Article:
E.V. firm's device detects speed cameras - East Valley Tribune: News

E.V. firm's device detects speed cameras

Font Size:
Default font size
Larger font size

Posted: Wednesday, July 30, 2008 6:39 pm | Updated: 9:35 pm, Fri Oct 7, 2011.

Although it costs $117.50 more than paying for one photo speed ticket, a Gilbert man thinks the speed camera detectors his company sells are worth far more than what they cost.

Don Norton, president of Cheetah USA, said his home-based company has sold about 200 Global Positioning System mirrors - they clip on to a vehicle's mirror - since they became available in Arizona on May 1.

Click on the graphic for a larger view
The Cheetah GPSmirror is a speed camera and red-light camera detector.</p><p>How it works graphic by Scott Kirchhofer/EAST VALLEY TRIBUNE, SOURCE: Cheetah

He said sales have doubled since the Arizona Department of Public Safety announced nearly two weeks ago that it hopes to begin a statewide photo enforcement program in September to include 100 systems with 60 stationary speed cameras and 40 mobile speed units.

"Technically, the more cameras there are, the better for us," Norton said. "It's music to my ears. If they got rid of every camera, if we didn't have to deal with Big Brother, I'd have to go back to computer work."

DPS said it wants to have 50 cameras working by the end of September when legislation expanding the statewide program takes effect.

The rest would be ready by January. Drivers will be cited for going 10 miles over the speed limit with the fine for errant motorists $181.50.

The GPS mirror costs $299, plus $9 shipping.

"After what would be the second ticket, it's money in your pocket," Norton said.

DPS Lt. Jim Warriner said that Cheetah's devices are legal in Arizona and basically serve the same purpose as DPS speed cameras.

"If it accomplishes the same job - getting people to slow down - then it's good," Warriner said. "We want people to understand that we're serious. Hopefully, they'll drive the speed limits."

Warriner said DPS won't list speed camera locations on its Web site. He said that speed limits are posted and "people will figure it out."

He added that signs warning drivers of approaching camera locations will be posted well before a driver gets to a camera location, fixed or mobile.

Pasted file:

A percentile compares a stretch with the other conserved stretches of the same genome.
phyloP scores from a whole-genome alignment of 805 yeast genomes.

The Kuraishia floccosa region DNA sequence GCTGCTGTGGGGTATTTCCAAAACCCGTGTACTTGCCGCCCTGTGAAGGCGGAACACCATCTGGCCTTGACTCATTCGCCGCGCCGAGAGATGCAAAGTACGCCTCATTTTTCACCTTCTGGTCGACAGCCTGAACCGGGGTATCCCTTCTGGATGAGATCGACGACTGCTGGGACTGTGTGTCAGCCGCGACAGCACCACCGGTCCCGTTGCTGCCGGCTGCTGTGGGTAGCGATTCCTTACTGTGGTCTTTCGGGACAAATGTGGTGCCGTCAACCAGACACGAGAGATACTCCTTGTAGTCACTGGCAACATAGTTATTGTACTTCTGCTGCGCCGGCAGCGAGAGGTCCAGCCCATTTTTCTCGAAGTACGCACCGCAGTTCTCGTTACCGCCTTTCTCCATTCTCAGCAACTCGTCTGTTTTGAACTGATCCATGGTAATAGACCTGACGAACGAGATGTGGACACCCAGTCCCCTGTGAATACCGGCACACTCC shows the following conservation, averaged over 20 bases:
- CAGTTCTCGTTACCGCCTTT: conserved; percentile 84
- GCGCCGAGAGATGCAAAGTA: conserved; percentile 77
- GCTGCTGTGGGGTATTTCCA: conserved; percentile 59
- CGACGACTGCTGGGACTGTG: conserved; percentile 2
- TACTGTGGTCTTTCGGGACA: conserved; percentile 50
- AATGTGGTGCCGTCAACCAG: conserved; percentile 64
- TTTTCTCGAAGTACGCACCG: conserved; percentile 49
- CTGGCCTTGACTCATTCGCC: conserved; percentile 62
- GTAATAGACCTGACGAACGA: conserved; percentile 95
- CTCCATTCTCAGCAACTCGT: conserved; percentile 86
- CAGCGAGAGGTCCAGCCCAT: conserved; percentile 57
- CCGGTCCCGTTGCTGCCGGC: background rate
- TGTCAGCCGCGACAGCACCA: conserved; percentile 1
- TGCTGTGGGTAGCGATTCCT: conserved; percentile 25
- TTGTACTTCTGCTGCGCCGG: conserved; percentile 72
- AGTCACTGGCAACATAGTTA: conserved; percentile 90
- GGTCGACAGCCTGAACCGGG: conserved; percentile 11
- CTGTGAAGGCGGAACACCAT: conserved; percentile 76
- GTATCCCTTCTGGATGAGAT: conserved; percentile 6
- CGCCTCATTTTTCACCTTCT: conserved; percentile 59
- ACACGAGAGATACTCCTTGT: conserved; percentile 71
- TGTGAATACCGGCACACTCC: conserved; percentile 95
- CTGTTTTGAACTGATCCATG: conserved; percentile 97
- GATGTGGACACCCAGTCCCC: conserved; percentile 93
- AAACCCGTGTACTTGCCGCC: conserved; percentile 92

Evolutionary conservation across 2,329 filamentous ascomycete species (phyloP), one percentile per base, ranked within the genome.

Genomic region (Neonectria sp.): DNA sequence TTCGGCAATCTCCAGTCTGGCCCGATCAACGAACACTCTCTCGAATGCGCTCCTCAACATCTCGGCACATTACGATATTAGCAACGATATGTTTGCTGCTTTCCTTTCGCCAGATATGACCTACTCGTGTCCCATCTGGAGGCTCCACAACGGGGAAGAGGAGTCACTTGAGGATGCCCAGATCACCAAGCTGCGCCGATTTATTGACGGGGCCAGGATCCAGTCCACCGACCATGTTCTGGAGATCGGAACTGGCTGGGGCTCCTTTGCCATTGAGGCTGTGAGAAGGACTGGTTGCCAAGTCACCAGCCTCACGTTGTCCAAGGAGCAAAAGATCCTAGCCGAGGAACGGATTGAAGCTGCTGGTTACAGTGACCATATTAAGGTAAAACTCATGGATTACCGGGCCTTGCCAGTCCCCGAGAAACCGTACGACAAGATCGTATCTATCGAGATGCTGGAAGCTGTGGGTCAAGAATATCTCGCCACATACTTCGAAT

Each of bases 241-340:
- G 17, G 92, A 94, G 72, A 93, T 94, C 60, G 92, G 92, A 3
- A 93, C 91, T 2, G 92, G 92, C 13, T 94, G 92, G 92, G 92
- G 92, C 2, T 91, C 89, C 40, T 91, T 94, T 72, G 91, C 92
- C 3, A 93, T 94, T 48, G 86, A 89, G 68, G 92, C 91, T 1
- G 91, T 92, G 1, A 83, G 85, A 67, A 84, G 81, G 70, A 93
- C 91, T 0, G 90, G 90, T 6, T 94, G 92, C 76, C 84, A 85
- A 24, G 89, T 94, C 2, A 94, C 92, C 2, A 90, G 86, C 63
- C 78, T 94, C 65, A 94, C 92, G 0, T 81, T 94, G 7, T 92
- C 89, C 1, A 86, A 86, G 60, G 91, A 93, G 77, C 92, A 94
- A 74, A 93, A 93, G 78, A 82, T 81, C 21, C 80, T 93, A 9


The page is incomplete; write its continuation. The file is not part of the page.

Norton, who bought the U.S. rights to Cheetah from the Scottish company in 2006, disagrees with not listing locations of speed cameras.

"We're saying play fair with drivers; publish the locations, or it will give further ammunition to critics that these cameras are purely for revenue purposes," he said. "It would be very difficult to argue otherwise."

Norton said a radar detector cannot find modern speed cameras or red-light cameras because they don't emit any radar signals.

A speed camera detector uses the same GPS technology as a navigation unit to work out where a driver is.

It compares a driver's location against the camera locations stored in its memory.

When it gets close to a location, it sounds an alert.

Using GPS location also means that camera detectors do not malfunction with false alarms.

The portable Cheetah devices can be plugged into a cigarette lighter outlet.

They weigh 1 1/2 pounds and are 12 1/2 inches wide, 3 1/2 inches high and 1 inch deep.

They have voice, tone and visual alerts to identify approaching cameras.

There are directional camera alerts, advisory speed limit announcements and warning distances that adjust with the vehicle's speed.

Norton said the system also contains a GPS tracking device that can be used if a driver is lost.

Camera alerts on his devices are given at distances from 400 yards to 800 yards, depending on the speed or the road, he said.

Favorite locations that camera vans are known to use regularly are updated into Cheetah's proprietary Trinity Database.

Drivers can download this data into the product to receive safety reminders in advance of these common mobile sites.

There are no subscription charges or download fees for camera updates.

Drivers can also store up to 100 personal locations in the mirror's memory.

Reminder alerts will be given at these stored locations, until the driver deletes them.

On freeways like Loop 101 where photos cameras were in place during a test period that ended in June, drivers can set an over-speed alert feature.

Norton said if drivers are keeping up with traffic and unaware of their speed creeping 10 mph over, a voice alert will remind them to slow down before they risk getting a ticket.

"This is not like a radar detector for speeders that gives false alarms and detects enforcement too late anyway," Norton said. "It's all about safety, and making drivers more aware of their speed, surroundings and when they are approaching hazardous areas."

Norton said his devices come with a 30-day money back guarantee.

They can be hard-wired to a vehicle's fuse box for permanent mounting.

Norton said a dash-mounted version will likely be available next year.

DPS said that placement of initial stationary photo radar systems will be based on serious injury and fatal collision data in partnership with the Arizona Department of Transportation.

The stationary systems are expected to be placed on major freeway stretches including the junction of interstates 10 and 17, and the ministack at I-10, Loop 202 and state Route 51.

Those are spots where DPS says crash rates are exceptionally high.

  • Discuss


EastValleyTribune.com on Facebook


EastValleyTribune.com on Twitter


EastValleyTribune.com on Google+


Subscribe to EastValleyTribune.com via RSS

RSS Feeds

Your Az Jobs